Authors: Silkes JP, Dierkes KE, Kendall DL
Title: Masked repetition priming effects on naming in aphasia: A Phase I treatment study
Source: Aphasiology 2012 27(4): 381-397
Year: 2012
Research Design: Single Case Design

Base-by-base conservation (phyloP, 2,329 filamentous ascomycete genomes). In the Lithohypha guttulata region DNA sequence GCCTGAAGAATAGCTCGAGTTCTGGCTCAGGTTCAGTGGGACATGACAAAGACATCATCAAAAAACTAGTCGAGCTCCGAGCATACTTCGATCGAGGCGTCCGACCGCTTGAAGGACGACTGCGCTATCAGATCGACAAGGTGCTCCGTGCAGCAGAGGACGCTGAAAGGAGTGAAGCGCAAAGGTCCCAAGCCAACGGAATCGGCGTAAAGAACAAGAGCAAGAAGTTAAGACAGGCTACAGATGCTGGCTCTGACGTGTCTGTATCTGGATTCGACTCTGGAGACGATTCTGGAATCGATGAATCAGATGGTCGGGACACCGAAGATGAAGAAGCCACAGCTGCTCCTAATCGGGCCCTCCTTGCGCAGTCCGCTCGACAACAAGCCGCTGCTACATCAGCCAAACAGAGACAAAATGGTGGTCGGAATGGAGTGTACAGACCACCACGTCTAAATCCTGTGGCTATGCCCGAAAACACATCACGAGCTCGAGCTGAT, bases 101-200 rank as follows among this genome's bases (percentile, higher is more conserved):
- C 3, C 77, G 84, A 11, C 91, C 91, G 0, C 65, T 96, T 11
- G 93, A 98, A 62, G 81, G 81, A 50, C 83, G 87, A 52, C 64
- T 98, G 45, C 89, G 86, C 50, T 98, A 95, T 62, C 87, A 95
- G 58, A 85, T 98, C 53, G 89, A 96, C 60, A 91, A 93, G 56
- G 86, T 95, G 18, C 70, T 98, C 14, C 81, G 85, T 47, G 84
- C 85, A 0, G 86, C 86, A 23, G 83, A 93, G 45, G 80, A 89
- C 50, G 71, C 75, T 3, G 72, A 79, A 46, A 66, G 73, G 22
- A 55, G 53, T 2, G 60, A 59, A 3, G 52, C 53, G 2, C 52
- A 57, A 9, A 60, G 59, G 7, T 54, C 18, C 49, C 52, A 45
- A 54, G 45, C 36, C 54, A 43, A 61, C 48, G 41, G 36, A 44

Background: It has been suggested that lexical access deficits in aphasia may be the result of impaired automatic activation of the networks that support language processing, a system that operates implicitly, outside conscious awareness. This raises the question of whether there might be a way to address rebuilding these implicit networks directly, rather than through the explicit treatment protocols that are typical of aphasia therapy. Masked priming is one method by which the language system can be automatically activated, while limiting or preventing the influence of conscious, explicit processing. Aims: This Phase I study was undertaken to investigate the potential effectiveness of masked repetition priming as a treatment for anomia. Methods & Procedures: This study used a single-participant, ABA, multiple-baseline repeated-probe design. A total of 22 training sessions were completed across 4 weeks. Training involved repeated presentation of masked repetition primes paired with target pictures prior to attempts at naming those pictures. Untrained items were presented an equal number of times, but without prime words. Repeated naming probes administered before, during, and after treatment were used to measure effects of training (naming trained stimuli) and generalisation (naming within and across semantic categories). Pre- and post-training assessment with broader tests of language function and conversation were also completed. Outcomes & Results: Results revealed a small effect of training on naming of trained items in one category, as well as a pattern of improvement in the other category that did not quite meet the criterion for a small effect. There was also a medium cross- category generalisation effect, although no generalisation effect was seen to untrained items within semantic categories. Improvements were seen on some measures of general language function. Conclusions: Masked priming can elicit changes in naming ability over time, and may have potential as a tool for improving word retrieval in individuals with anomia. Results warrant further investigation.

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